Venue: Drama Barn
Running: Until 5 December
I stepped out of the Drama Barn last night into the snow, feeling bemused and more than a little sandy. Written and directed by Chris White and Sarah Gordon respectively Ta-Ra Love/Bye Bye Love tells the tale of two relationships linked by one character.
Ta-Ra Love was a joy to watch. White’s writing completely captured the essence of youth, boyish banter, and falling in love for the first time. We were taken on the journey alongside Albert (John Askew) in his quest to get the sweet Annie (Roni Hare). White, in a script that is both sensitive and hilarious, has created a piece of theatre that engaged everyone in the audience, and that explored the relationships between the young people and their friends, with excellent performances from Freddie Elletson, Louis Lunt and Lewis Chandler. Edith Kirkwood and Max Tyler offer a contrast these characters and seek to remind us that old age does not necessarily require ignorance.
The writing was self-conscious in its use of dramatic techniques, such as asides and a sped up mime against Albert’s lovelorn frame, which helped to add humour and enjoyment, and show White’s creativity. Facial expressions and comic timing again were excellent. The barbershop’s singing and dancing were brilliant, and it gave Chandler, in his Drama Barn debut, a chance to showcase stunning vocals as the character of John.
Bye Bye Love made up the second half of the evening. Unfortunately the bridge between the two plays was tenuously made. Annie, now old, comes into the feuding couple’s lives when her husband Albert dies. It all seems rather coincidental, and the play would have benefited greatly if the link had been strengthened. Annie is described as being “a spirited old trickster”, something which did not always come across. This is possibly due to the fact that she was also supposed to be in mourning, but it meant that it was always either one or the other.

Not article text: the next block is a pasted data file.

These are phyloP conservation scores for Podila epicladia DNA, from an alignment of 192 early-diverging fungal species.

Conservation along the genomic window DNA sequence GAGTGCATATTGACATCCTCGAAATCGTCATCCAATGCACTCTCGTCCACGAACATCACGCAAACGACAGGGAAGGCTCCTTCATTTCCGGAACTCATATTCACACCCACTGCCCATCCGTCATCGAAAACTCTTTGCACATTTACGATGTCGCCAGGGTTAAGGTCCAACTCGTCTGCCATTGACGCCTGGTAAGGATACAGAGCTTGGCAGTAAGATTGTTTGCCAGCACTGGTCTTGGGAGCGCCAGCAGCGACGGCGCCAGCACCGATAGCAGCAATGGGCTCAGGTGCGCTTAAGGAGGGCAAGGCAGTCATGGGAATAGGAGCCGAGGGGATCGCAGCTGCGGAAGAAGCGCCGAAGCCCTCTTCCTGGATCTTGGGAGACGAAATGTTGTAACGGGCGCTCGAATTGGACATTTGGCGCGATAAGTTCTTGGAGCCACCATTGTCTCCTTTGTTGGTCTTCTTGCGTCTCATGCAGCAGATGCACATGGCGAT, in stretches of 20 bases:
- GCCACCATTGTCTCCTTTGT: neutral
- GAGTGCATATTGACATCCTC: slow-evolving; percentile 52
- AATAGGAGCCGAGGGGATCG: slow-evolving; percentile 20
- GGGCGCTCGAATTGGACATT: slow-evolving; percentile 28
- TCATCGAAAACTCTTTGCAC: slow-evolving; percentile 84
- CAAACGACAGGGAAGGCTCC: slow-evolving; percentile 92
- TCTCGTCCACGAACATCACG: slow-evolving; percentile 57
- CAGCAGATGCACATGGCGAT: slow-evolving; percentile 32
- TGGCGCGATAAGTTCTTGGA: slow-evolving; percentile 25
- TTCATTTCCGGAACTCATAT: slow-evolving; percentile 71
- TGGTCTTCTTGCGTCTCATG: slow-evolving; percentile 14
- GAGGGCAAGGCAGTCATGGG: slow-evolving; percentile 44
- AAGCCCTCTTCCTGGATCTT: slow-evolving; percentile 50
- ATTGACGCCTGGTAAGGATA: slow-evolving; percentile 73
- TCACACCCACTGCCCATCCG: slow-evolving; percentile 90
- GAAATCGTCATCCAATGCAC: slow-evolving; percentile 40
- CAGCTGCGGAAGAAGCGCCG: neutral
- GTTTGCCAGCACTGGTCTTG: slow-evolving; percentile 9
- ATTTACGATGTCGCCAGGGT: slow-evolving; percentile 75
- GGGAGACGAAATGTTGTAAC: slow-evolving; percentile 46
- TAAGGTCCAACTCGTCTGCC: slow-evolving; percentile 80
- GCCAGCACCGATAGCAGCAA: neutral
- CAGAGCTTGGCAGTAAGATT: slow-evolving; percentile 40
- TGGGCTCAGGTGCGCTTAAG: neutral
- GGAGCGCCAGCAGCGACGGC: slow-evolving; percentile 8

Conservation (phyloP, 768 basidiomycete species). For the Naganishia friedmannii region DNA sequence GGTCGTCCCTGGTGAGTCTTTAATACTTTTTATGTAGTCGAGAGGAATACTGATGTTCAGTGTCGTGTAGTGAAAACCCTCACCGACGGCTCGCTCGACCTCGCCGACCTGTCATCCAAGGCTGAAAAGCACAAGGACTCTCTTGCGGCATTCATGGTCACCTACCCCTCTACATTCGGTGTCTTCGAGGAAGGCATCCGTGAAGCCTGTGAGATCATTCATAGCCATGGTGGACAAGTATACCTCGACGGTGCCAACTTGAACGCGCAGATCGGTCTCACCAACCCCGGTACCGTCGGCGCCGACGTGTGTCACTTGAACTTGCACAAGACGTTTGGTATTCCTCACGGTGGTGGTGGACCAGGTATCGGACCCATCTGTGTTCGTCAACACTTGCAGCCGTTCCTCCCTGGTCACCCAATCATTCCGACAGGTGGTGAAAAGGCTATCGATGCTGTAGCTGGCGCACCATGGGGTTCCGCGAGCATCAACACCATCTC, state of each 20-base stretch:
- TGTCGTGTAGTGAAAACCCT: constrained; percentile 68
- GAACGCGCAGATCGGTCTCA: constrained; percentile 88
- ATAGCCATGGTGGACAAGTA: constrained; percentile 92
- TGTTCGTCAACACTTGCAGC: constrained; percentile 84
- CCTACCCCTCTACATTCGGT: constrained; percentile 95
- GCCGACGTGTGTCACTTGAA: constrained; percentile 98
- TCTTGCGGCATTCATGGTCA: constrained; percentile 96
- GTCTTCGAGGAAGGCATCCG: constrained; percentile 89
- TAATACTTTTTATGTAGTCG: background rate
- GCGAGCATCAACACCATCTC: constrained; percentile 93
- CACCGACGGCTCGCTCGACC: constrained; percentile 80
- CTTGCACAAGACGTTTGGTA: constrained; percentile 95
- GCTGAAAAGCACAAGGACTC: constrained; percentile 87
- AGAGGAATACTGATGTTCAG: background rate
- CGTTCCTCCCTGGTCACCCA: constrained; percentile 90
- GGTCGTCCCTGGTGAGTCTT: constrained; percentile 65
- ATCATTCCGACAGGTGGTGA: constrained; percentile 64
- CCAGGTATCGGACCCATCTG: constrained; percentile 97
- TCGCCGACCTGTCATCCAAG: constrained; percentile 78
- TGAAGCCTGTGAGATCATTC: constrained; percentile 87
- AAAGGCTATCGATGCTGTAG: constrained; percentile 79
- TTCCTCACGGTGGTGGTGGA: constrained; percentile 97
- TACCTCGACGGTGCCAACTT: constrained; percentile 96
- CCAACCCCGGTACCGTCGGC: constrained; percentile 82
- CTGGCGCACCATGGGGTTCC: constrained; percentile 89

The use of music and the screen was highly effective, and it was a great shame that there were technical issues with the videos. I enjoyed the choice of soundtrack, and felt that George (Dan Wood) and Julia (Laura Horton) dancing to Don McLean was truly beautiful. However, even this was let down by poor tech; the stops were abrupt, and although at some points this was intentional, a more professional fade out would have blended the scenes, and improved the overall effect.
To tackle such an emotionally charged and sensitive topic as the demise of a marriage is very difficult, and sadly in this case it was not entirely successful. The character of George is too immature, and more of a Basil Fawlty, to be believable as a man in his fifties going through a serious marriage breakdown, perhaps contributing to some of the difficulties. Sarah Gordon alludes to moments of brilliance, but fails to fully push them through. I wanted to cry, and at points was exceedingly close, but it almost felt as if she was holding back, relying on, at times, self indulgent poetry, and just needed to be braver with the dialogue.
However, the set and costume for both halves were perfect, and the positioning of the audience added to our engagement. All the cast members provided polished performances and should be praised once again for the high standard of talent that has been shown. Overall an enjoyable evening ensued, and although some aspects could have done with more work or development, watching the actors dance and sing whilst sat in a deckchair rooted in sand more than made up for any discrepancies.